The final Phags-pa font that I am releasing for the time being is BabelStone Phags-pa Seal, which is a "seal script" style font that can be downloaded from the the BabelStone Fonts blog. This has been a very difficult font to implement, and I am not terribly satisfied with the results, but rather than labouring on it any further I will release it now and maybe work some more on it at some future date.
As with other scripts of this period that were constructed for writing non-Chinese languages (e.g. Tangut and Khitan), Phags-pa has a special pseudo-archaic "seal script" style of lettering that imitates the often convoluted forms of Chinese characters that are used on Chinese seals. This form of Phags-pa lettering is almost exclusively restricted to use on seals (mostly official seals from the Yuan dynasty), although it is also used for the title (碑額) on some Yuan dynasty monumental inscriptions.
The biggest problem with trying to implement a seal script style of font (whether for Chinese, Tangut, Khitan or Phags-pa) is that there is a wide range of stylistic variation in glyph shapes for seal script characters as the exact shape or any particular character may depend upon the space available to it in the fixed area of the seal surface. To fill in space the seal engraver may add in extra folds to a character, or simplify the form of a character when there is less room available; in Phags-pa seals this is particularly evident in the letters for the vowels "i" and "u" which expand and contract in complexity according to the constraints of space.
Thus my Phags-pa seal script font has multiple variants of most characters, with some characters having up to twelve glyph variants. The variants selected for inclusion in the font are based on examples of Yuan dynasty seals (and seal impressions) that I have come across as well as the list of seal script forms of Phags-pa letters given in Menggu Ziyun 蒙古字韻 (which I will discuss further another day). It has been difficult to decide which glyph form to use as the basic glyph of each character in the CMAP, but in the end I decided to go for the more ornate glyph forms even when simpler glyphs may be more commonly encountered for a particular character.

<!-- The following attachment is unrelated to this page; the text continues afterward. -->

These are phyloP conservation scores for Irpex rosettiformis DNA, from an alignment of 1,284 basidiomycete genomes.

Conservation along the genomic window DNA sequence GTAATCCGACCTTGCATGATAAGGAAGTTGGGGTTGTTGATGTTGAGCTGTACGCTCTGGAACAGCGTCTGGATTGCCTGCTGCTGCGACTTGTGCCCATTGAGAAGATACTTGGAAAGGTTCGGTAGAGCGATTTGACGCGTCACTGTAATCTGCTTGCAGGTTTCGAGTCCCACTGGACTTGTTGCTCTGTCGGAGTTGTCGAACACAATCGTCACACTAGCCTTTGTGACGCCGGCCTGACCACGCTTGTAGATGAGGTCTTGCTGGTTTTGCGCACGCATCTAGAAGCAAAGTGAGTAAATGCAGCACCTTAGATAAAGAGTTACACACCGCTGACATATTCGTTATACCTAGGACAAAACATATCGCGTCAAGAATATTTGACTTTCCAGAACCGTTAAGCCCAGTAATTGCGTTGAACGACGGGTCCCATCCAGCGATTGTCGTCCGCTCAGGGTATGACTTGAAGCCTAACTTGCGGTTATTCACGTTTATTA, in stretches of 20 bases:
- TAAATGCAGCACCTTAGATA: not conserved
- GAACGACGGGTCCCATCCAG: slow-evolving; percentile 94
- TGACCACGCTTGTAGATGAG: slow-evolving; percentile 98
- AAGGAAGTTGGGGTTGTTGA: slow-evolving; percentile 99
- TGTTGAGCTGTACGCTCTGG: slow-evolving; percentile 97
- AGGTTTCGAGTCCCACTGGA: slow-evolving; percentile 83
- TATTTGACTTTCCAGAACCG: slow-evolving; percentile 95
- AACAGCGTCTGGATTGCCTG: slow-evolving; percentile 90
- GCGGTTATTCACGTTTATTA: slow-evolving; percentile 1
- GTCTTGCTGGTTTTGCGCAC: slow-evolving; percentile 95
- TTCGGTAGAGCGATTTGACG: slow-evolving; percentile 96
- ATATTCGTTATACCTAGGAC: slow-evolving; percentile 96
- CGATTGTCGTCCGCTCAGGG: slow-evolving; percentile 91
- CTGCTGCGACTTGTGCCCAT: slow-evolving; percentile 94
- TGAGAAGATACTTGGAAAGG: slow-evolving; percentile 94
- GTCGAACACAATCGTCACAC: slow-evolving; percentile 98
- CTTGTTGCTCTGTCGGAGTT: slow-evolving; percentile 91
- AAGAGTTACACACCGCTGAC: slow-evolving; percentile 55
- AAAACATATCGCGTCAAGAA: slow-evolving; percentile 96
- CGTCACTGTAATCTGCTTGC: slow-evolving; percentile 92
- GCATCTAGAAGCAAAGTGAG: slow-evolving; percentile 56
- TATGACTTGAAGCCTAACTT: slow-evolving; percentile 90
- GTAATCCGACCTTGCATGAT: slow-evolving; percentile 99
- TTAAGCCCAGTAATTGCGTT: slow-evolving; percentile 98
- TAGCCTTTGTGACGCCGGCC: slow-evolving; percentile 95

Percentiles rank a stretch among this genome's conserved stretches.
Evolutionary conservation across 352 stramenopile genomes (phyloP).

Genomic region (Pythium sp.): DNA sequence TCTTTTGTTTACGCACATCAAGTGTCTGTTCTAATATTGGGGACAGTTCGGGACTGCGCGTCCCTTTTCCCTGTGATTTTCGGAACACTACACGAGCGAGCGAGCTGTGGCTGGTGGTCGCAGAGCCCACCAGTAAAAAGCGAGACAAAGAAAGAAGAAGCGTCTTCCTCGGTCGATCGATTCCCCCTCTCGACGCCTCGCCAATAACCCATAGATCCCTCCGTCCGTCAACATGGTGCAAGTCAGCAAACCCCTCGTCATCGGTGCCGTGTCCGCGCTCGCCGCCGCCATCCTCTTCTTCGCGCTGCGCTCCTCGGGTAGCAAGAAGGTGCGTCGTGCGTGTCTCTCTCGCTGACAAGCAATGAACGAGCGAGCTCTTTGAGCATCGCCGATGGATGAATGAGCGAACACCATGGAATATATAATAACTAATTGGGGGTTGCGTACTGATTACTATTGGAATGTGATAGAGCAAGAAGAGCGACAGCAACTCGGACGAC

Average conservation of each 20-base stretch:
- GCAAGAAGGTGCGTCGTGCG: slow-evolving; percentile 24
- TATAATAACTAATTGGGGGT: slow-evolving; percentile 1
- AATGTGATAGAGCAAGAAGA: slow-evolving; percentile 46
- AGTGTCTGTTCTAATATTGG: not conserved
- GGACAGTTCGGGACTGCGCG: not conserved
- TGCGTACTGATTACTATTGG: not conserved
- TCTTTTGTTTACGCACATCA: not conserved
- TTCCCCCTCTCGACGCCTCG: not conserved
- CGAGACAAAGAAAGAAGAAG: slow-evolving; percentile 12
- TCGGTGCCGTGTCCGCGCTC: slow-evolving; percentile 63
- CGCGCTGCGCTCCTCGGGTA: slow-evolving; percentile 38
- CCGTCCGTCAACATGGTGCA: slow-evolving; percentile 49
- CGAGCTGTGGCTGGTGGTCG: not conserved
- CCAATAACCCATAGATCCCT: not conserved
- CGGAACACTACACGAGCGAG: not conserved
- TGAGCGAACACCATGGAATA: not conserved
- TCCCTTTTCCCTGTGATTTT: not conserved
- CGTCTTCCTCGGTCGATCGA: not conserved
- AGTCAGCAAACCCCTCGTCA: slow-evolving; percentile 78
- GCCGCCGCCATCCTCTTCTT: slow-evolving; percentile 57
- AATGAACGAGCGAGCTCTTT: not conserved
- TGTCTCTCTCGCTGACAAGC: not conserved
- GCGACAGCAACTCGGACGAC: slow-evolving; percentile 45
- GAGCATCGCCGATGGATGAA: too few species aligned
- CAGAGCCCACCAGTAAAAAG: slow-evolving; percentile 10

The next question was how to make the alternate glyph forms of each character available to the user. I have tried to solve this in two ways. Firstly I have implemented the Stylistic Alternates <salt> feature in the OpenType tables, but as I don't know of any application that actually allows users to select glyph alternates by means of this feature I have double-mapped all the Phags-pa glyphs in the font to the PUA at U+F000 through U+F36F so that users can construct any sequence of glyph forms they like (with judicious use of the joiner characters at U+F360 through U+F36F). Any feedback from users on accessing the stylistic alternates feature would be most welcome (I'm far from certain that this is the correct OpenType feature to use or that I and/or VOLT have implemented it correctly).
The following is an example of a Yuan dynasty seal (沿海巡防千戶之印), and below it the corresponding text input as Phags-pa codepoints (using the default glyphs); and below that the same text input as PUA characters selecting the closest glyph form available in the font.